Modern technology can be daunting for some elderly people. Are we potentially leaving those older people behind that can't access the interweb? Hear from Peter Williams, CEO, Centre of the Edge, Deloitte #ITAC2018
Forgetting appointments and contacts is often an early symptom for people with dementia. What research is being done to help people remember their daily activities? Hear from Professor Anthony Maeder, Flinders Digital Health, Flinders University #ITAC2018
Food quality is often one of the most talked about topics...
Founder And Director Of CarePage And HelloCare
Lauren has worked in the healthcare industry working for over a decade from clinical to managerial roles across acute, palliative care and aged care services. A highlight of her career was setting up a community dementia care service at one of the leading private hospitals in Victoria.
A previous young Melbourne Hub Shaper, an initiative of the World Economic Forum and a Masters of Health of Human Services Management graduate. Last year she was awarded as one of Australian Financial Reviews Westpac 100 Women of Influence.
Caring for older people takes a special someone, that cannot be denied. We often hear from the elderly and their families that the quality of care in an individual facility is dependent on the carer or nurse rostered on that day.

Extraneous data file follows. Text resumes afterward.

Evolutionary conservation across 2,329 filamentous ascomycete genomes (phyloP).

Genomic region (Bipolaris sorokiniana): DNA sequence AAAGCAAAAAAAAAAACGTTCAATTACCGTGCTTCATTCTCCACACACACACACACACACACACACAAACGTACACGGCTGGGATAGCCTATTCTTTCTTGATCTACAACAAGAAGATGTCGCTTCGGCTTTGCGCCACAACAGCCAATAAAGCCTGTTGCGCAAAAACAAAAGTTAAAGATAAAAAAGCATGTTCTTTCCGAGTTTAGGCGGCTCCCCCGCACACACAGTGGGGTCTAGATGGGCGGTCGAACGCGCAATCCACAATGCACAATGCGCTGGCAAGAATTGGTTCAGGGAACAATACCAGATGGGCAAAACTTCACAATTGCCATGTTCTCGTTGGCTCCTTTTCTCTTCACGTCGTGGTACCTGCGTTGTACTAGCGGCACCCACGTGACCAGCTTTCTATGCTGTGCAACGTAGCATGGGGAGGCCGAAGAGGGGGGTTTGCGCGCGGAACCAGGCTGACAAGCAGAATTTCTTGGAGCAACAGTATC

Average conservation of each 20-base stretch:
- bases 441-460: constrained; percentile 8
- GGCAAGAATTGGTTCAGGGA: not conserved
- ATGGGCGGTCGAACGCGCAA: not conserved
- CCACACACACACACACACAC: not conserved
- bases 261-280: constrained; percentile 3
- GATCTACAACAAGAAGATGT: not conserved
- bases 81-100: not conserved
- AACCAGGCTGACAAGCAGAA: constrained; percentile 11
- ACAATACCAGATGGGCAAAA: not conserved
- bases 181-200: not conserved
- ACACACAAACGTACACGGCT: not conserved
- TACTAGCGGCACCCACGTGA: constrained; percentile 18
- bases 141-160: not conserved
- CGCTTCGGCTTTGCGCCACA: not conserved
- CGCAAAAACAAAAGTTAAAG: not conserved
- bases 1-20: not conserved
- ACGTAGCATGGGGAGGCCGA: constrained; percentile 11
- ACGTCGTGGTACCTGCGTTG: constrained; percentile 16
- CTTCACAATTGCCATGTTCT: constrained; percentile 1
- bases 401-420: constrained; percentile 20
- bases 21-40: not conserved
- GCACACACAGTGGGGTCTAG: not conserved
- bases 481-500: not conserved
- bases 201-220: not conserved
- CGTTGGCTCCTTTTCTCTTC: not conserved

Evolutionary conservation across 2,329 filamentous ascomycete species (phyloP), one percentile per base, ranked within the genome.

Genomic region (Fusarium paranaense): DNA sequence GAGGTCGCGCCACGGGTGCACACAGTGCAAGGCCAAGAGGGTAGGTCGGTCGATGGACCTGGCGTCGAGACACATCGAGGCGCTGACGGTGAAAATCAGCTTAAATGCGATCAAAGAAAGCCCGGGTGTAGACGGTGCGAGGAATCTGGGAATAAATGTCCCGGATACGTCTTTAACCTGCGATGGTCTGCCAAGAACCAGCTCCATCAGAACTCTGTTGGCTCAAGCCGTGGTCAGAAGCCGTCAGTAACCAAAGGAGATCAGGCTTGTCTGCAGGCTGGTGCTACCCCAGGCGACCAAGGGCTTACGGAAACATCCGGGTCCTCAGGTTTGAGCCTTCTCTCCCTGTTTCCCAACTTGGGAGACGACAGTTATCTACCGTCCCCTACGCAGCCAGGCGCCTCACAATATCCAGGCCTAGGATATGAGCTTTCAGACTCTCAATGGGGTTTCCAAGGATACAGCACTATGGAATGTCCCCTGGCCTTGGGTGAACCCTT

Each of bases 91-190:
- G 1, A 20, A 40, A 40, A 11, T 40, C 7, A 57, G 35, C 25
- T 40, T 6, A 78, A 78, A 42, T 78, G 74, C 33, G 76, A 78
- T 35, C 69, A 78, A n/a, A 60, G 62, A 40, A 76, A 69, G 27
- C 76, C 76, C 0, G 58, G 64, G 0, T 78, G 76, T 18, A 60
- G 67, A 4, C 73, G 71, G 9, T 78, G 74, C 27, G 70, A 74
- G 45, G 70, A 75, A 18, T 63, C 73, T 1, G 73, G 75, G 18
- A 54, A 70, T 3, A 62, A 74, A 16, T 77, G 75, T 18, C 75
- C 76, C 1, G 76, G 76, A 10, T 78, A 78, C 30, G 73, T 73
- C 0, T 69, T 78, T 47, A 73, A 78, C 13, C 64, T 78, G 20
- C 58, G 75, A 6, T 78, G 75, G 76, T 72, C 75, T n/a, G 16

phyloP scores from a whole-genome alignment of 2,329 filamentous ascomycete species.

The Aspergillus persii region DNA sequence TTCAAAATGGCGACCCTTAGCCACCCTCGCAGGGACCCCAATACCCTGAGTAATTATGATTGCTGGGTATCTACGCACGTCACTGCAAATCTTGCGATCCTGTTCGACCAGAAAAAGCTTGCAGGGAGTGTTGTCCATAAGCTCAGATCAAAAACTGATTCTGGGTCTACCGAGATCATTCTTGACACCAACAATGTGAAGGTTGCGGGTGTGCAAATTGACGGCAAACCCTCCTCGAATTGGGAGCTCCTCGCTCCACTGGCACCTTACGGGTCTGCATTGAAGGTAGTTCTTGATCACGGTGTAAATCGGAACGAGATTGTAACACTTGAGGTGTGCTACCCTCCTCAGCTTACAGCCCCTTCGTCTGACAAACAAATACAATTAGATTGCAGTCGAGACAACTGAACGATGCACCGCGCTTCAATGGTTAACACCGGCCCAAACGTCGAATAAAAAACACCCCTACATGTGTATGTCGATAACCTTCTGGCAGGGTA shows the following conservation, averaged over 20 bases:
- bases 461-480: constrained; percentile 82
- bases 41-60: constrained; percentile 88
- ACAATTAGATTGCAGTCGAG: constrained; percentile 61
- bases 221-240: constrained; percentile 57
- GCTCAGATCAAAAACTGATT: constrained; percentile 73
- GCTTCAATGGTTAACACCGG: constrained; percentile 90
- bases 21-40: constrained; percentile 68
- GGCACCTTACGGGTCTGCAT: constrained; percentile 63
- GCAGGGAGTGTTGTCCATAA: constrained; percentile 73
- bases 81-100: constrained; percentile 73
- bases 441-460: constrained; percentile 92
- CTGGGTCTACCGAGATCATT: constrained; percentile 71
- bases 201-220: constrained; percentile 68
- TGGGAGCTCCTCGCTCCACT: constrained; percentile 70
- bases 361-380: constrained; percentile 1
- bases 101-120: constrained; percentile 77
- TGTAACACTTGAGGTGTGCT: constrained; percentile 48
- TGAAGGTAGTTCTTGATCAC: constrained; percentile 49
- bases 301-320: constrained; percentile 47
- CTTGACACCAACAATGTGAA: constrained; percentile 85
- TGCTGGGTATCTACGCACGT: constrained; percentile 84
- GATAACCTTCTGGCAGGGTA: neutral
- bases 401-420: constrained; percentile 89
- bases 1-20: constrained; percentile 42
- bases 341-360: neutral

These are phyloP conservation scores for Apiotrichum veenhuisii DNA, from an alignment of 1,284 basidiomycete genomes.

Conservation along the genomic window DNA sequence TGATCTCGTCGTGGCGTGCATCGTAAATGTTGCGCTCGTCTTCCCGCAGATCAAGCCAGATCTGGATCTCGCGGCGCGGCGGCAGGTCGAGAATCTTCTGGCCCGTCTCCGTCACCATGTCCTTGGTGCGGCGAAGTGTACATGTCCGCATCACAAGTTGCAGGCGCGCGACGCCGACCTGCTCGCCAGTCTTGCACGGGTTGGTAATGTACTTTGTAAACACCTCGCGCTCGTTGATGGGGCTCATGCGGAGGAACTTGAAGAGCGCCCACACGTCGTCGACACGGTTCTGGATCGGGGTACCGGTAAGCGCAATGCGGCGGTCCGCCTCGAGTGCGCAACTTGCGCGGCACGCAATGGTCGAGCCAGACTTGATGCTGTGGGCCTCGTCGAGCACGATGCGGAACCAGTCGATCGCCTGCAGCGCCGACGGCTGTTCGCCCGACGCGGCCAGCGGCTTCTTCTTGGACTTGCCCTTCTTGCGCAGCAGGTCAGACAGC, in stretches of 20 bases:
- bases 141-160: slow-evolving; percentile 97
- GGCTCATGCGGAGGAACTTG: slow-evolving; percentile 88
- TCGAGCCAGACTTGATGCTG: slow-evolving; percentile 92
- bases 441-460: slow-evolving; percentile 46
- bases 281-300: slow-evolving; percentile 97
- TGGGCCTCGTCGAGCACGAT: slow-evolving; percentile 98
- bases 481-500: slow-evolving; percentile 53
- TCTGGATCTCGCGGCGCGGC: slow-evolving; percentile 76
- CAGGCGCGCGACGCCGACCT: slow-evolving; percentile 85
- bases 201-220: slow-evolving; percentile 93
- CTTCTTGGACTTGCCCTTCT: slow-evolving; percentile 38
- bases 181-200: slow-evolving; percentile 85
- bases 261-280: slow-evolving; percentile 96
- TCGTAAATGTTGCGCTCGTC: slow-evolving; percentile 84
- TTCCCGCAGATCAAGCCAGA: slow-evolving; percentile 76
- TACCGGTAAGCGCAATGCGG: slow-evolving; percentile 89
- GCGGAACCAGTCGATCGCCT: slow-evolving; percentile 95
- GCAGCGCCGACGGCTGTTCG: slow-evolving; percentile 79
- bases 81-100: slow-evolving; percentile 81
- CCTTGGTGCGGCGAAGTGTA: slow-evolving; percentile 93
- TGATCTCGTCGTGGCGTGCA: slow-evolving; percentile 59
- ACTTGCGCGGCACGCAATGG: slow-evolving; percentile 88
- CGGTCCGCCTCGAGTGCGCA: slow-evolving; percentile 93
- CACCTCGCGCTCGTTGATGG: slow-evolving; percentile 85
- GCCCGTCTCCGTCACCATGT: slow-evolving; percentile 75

After speaking with a number of nurses and carers in the field, we have come up with 5 things that every carer can do to make the day of the elderly that often find it hard to do these...
The theme for International Women’s Day 2018 is “Leave no woman behind” - young or old this applies to all, so let us take a moment to celebrate the inspiring women in our lives, past or present.
Our wise grandma's, nurturing mother's, caring sisters, loving girlfriends and even the amazing men in our lives that support us to be ourselves - today is a great day to reflect on them.
The origins of International Women’s Day are somewhat unknown. But...
There are a number of reasons why a person or their family may not complain when they are unsatisfied with the care they receive.
Whilst some families have no problems with raising issues as they occur, others will simply wait until their loved one dies before they complain. In my previous position where I would visit aged care homes I would see this happen on a number of occasions.
Which at the time never really made much sense to "wait until they die"...